What is ANTIALIASING?
Everything you see on your computer monitor is the illumination of pixels
(dots, that is) in various patterns. These dots, however, are not infinitely
small, and therefore, if you are drawing lines, circles, or any polygons with
edges, you will notice jaggies. Jaggies (or staircasing), is an inevitable
by-product of approximating these smooth surfaces on a grid... and the lower
the resolution of your display (or coarser the grid), the worse the problem.
Well, since higher resolution reduces the problem, why not have displays
with resolutions of 1,000,000 x 1,000,000 , instead of the measly 640 x 400
or 320 x 200 resolutions we have on the Amiga? One awfully good reason is
that whenever you double the resolution of a computer, the amount of memory
the display takes up is quadrupled. That starts to get rather costly. Also,
one of the reasons our computers and monitors are so reasonably priced is
that they use hardware that is mass produced for television, which is about
640 x 482 pixels of resolution, in the US. Go much beyond that, and you'd
better be rich to afford the monitors and display circuitry.
So what to do? Fortunately, higher resolution isn't the correct approach.
No matter how fine your grid is, there are certain kinds of images that are
sure to produce nasty artifacts, such as the classic "checkerboard floor
extending to infinity". You will start to get fascinating, but unwanted
moire patterns.... trust me. The best way to deal with the dreaded jaggies
is - ANTIALIASING! But to do antialiasing, you need colors. Lots of them.
Sorry. On the Amiga, you can fake it though, and that is what I've done for
this demo/tutorial. Colors are cheaper (in terms of memory) than pixels, and
we should bow our heads with gratitude that this is the case.
I know that people sing rhapsodic praise about the wonders of Amiga graphics,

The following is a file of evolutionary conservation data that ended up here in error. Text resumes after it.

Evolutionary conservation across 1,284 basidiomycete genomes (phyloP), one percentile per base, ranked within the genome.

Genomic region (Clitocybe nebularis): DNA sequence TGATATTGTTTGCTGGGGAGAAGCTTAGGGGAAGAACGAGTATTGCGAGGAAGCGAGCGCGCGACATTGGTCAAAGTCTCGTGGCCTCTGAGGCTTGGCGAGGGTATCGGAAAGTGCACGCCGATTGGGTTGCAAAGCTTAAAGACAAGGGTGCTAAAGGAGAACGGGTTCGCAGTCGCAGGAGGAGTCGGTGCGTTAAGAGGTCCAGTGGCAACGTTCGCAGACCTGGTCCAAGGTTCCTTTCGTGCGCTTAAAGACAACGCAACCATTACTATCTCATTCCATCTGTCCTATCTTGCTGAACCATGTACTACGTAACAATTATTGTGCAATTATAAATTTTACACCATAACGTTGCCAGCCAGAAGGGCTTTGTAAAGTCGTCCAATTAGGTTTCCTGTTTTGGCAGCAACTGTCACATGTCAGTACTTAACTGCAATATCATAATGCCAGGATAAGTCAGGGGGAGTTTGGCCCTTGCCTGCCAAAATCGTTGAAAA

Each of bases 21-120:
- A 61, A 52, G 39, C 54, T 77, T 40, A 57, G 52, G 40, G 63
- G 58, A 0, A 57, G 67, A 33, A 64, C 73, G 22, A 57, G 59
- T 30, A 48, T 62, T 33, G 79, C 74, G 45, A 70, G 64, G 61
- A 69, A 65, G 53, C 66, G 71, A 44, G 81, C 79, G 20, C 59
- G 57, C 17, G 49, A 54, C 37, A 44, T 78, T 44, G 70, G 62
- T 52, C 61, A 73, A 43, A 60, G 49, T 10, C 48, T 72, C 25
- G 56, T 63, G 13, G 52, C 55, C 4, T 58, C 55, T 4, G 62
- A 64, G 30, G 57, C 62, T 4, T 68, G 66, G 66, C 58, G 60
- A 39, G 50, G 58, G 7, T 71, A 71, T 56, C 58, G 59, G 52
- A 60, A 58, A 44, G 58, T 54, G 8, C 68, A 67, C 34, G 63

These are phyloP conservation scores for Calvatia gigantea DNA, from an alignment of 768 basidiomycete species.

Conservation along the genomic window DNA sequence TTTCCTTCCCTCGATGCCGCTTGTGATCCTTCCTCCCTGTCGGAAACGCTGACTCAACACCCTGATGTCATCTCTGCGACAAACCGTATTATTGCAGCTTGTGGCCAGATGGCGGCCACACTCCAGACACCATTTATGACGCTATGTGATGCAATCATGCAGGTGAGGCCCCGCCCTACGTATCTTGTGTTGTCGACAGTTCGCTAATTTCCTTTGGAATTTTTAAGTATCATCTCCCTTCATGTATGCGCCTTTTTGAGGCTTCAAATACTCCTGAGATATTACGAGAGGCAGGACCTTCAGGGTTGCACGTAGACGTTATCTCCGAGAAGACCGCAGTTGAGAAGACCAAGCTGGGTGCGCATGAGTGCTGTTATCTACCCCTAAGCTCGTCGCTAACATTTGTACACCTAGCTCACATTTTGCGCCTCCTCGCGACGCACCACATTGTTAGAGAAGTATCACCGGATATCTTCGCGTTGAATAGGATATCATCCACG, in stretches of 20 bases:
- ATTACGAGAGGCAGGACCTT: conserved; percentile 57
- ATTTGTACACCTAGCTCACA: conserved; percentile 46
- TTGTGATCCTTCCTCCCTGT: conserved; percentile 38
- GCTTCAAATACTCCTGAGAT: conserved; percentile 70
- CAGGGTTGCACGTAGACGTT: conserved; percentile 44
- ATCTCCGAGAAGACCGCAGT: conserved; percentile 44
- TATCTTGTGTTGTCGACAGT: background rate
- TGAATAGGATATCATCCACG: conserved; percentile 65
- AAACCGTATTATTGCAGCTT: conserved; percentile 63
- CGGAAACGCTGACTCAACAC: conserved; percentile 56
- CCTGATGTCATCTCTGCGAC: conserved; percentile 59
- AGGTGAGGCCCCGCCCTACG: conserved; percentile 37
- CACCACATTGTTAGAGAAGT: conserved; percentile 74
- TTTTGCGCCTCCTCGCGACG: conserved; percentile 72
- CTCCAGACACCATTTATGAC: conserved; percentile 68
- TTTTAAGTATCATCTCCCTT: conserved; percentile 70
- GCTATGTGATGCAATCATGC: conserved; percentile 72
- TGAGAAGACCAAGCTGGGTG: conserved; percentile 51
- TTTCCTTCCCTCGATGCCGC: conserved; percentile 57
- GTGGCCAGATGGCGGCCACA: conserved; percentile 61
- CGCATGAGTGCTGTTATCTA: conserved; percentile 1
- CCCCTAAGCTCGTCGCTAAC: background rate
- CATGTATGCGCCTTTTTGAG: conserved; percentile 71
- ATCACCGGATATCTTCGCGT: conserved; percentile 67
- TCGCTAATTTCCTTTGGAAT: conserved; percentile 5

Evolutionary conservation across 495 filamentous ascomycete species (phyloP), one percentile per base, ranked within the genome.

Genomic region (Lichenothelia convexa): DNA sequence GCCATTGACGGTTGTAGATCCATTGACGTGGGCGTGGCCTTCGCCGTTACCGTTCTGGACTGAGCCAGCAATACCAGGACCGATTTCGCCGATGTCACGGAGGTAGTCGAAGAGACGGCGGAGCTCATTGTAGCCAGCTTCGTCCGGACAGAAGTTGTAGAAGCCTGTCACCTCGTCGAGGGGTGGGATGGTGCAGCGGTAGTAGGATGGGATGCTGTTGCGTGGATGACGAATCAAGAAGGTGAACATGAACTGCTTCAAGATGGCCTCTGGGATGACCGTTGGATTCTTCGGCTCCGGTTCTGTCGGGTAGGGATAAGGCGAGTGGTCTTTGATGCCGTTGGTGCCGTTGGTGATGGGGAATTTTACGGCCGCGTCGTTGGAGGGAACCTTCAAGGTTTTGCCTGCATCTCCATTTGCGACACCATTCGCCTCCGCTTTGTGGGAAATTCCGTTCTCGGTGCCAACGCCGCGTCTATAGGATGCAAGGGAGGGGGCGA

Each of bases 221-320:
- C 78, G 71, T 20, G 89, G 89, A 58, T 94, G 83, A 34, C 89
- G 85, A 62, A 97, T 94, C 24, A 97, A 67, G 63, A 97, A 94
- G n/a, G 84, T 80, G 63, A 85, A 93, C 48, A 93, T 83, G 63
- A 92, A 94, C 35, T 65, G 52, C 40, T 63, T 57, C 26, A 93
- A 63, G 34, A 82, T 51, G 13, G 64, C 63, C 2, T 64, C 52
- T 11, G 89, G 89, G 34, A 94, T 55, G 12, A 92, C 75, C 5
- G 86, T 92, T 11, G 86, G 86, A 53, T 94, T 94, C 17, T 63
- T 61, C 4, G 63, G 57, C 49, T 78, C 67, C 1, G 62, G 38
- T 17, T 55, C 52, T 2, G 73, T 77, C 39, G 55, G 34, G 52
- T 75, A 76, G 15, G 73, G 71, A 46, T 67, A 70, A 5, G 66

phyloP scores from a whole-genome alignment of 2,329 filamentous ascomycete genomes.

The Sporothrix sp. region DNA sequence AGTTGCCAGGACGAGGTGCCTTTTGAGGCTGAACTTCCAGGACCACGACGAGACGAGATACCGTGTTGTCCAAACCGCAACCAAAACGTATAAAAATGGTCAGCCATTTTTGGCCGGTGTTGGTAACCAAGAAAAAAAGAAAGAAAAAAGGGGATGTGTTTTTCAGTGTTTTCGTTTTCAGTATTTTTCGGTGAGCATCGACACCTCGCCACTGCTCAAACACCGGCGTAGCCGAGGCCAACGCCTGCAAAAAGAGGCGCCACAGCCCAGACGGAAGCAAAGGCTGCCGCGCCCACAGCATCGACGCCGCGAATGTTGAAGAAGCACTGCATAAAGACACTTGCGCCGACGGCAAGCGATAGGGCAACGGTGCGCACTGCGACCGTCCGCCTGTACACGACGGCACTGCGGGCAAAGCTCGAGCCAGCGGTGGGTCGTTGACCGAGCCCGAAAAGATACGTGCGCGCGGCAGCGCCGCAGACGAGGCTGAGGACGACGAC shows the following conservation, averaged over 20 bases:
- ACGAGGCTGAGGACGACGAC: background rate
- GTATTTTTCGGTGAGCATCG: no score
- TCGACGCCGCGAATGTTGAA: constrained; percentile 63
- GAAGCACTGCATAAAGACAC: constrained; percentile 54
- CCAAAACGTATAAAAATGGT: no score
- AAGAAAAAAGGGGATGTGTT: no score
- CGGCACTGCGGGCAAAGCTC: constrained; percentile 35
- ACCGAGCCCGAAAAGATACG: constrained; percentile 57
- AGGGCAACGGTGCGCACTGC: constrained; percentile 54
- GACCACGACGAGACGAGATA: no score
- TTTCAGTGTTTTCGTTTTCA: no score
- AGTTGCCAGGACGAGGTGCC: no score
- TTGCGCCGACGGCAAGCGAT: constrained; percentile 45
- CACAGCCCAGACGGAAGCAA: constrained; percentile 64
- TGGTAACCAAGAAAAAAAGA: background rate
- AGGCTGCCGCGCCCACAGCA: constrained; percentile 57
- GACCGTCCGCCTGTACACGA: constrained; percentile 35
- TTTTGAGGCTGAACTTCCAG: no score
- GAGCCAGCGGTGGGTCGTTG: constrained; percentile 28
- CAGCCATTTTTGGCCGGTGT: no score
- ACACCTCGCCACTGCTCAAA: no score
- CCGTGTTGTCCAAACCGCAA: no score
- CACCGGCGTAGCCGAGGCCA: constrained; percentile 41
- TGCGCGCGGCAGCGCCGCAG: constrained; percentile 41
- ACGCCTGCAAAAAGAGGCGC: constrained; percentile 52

and I'm one of them, as far as it goes.... but effective anti-aliasing really
seperates the 'adults from the children'. You not only need to have lots of
colors, but you want to know where they are fast! What we are effectively
doing is blending colors together- blurring the edges, as it were. The more
colors you have between any color you may wish your line/circle/polygon to be,
and what color(s) you are writing it on, the better. Fortunately, we live in
times in which the price of framebuffers is plummeting. I know of one
manufacturer who will be marketing a 32,000 color (all on the screen at
once) frame buffer for about $1500, for the IBM PC. We can expect to see
similar technology in the Amiga universe shortly, I would wager.
For those of you with limited patience, or limited budgets, who wish to
enter the exciting world of programming anti-aliased graphics, I humbly
provide this code, which plots concentric circles, in 320 x 200, both
anti-aliased and normally. You won't have to ask which is which. I get
around the requirement for a zillion colors by filling the 16 color map
with a range of intensities of yellow to black, so it only draws yellow
figures on a solid black background, or vice-versa. But you'll get the
idea.